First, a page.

Providence business leaders joined the Rhode Island academic community Jan. 15 and 16 for the “Providence Resiliency Workshop,” an event hosted at the University and designed to highlight the challenges climate change presents for Providence.
The conference was primarily geared toward conveying the latest climate change data to the business community and civic leaders, as opposed to coming up with new data or outlining a plan, according to event organizer and Director of WaterFire Barnaby Evans. “(University of Rhode Island) and Brown have been researching this since the ‘70s and have been very articulate (about)what the challenges are,” Evans said. But the business community was not necessarily aware of all of this research, he added.
75 participants — including representatives from the University, other academic institutions in-state, CVS and Bank of America — attended the workshop Tuesday evening. The intention was to “spark interest in the scope of the issues and put it in a Providence context,” said Curt Spalding, professor of the practice of environment and society and an event organizer. For example, Evans hoped the workshop would clarify that Providence’s hurricane barrier, while effective in the short term for mitigating storm surges, is not a long-term solution for sea level rise.
Presentations regarding the potential risks of flooding and sea level rise in Providence sparked both dismay and energy. “There’s a sense of disability about this challenge in Rhode Island, at least in Providence,” Spalding said. Evans added that some attendees were unaware of the immediacy of the effects of climate change in Providence.
Feelings of intimidation were ultimately joined by an enthusiasm for engagement. “There was a sense that there should be an organization that keeps this going, there was a lot of willingness to help each other,” said Anne Tate, professor of architecture at the Rhode Island School of Design. Spalding stressed that it is not enough to think about physical resilience, such as strengthening hurricane barriers; community members must also consider the social resilience of communities and the higher instances of “social stress” that will likely be caused by climate events.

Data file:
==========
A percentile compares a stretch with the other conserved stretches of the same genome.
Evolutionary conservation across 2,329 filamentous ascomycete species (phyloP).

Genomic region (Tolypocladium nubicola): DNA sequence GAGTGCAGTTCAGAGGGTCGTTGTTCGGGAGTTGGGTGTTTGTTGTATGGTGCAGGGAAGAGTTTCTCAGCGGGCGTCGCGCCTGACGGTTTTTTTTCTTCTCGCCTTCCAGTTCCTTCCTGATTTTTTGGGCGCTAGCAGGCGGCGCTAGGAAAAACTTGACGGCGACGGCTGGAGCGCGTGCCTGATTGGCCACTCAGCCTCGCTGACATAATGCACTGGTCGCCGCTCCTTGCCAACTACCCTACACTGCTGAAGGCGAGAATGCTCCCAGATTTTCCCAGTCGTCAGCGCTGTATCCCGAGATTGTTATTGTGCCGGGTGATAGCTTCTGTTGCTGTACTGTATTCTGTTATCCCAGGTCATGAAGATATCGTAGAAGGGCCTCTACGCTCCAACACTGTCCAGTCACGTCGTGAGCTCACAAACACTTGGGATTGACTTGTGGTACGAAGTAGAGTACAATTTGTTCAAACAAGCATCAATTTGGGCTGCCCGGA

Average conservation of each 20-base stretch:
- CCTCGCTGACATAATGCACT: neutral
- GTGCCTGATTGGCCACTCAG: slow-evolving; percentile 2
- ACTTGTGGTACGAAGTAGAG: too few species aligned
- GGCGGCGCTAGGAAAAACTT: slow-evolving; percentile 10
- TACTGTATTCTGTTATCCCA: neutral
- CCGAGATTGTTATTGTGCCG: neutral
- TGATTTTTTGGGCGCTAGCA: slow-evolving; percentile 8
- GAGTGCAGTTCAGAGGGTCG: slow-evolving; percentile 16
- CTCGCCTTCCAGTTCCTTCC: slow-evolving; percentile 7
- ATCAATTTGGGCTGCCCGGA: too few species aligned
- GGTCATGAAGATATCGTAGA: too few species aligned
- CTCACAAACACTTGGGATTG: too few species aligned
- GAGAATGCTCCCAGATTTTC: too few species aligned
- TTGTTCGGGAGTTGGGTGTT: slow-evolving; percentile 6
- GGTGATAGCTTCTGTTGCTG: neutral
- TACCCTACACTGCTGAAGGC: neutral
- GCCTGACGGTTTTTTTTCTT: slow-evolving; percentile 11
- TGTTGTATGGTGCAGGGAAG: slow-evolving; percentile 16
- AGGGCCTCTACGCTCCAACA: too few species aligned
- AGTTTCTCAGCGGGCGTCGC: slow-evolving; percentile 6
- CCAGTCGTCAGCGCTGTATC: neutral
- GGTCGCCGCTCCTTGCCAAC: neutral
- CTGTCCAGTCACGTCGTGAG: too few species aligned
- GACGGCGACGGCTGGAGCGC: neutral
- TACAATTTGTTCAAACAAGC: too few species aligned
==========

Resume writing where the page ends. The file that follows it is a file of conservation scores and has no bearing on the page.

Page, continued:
Tate believes Providence is uniquely situated to address sea level rise and other impending environmental changes. While Rhode Island is “at as much risk as any other city when it comes to sea level rise, … we have an unusual collection of academic resources,” Tate said. This includes the “world-class” Marine Science Research Facility at the University of Rhode Island, “the creative input of RISD and the solid research backing from Brown,” as well as work done by Johnson & Wales University and other institutions, she added.
“We feel like if we can lever these assets, Rhode Island and Providence can play a leading role in putting forward what are the imaginative and progressive ways to deal with climate change and sea level rise,” Tate said.
To foster a more participatory process, attendees broke out into small discussion groups centered on various issues such as health and wellness, communications and outreach and leadership and infrastructure. They then wrote down the challenges and opportunities posed by climate crisis, followed by a discussion about potential short-term and long-term solutions. These ideas were collected by the event’s organizers and will be further evaluated in the coming weeks.
Organizers designed the discussion sections to encourage constructive conversations that were not “all about the problems” and “not all about what somebody else should do,” Tate said. Instead, they focused on how individuals can get involved in preparing Providence for climate change and the resources they need to do so. In one case, an attendee expressed they were “willing to generate a discussion in (their) business,” about climate resiliency, but they “need help organizing that,” Tate said.
Organizers hope that eventually there will be some concrete commitments to put the resources together to work alongside state and municipal government efforts to address climate change.
The effects of climate change will be felt “sooner than one hundred years” from now, Evans said. “We should start preparing for them now.”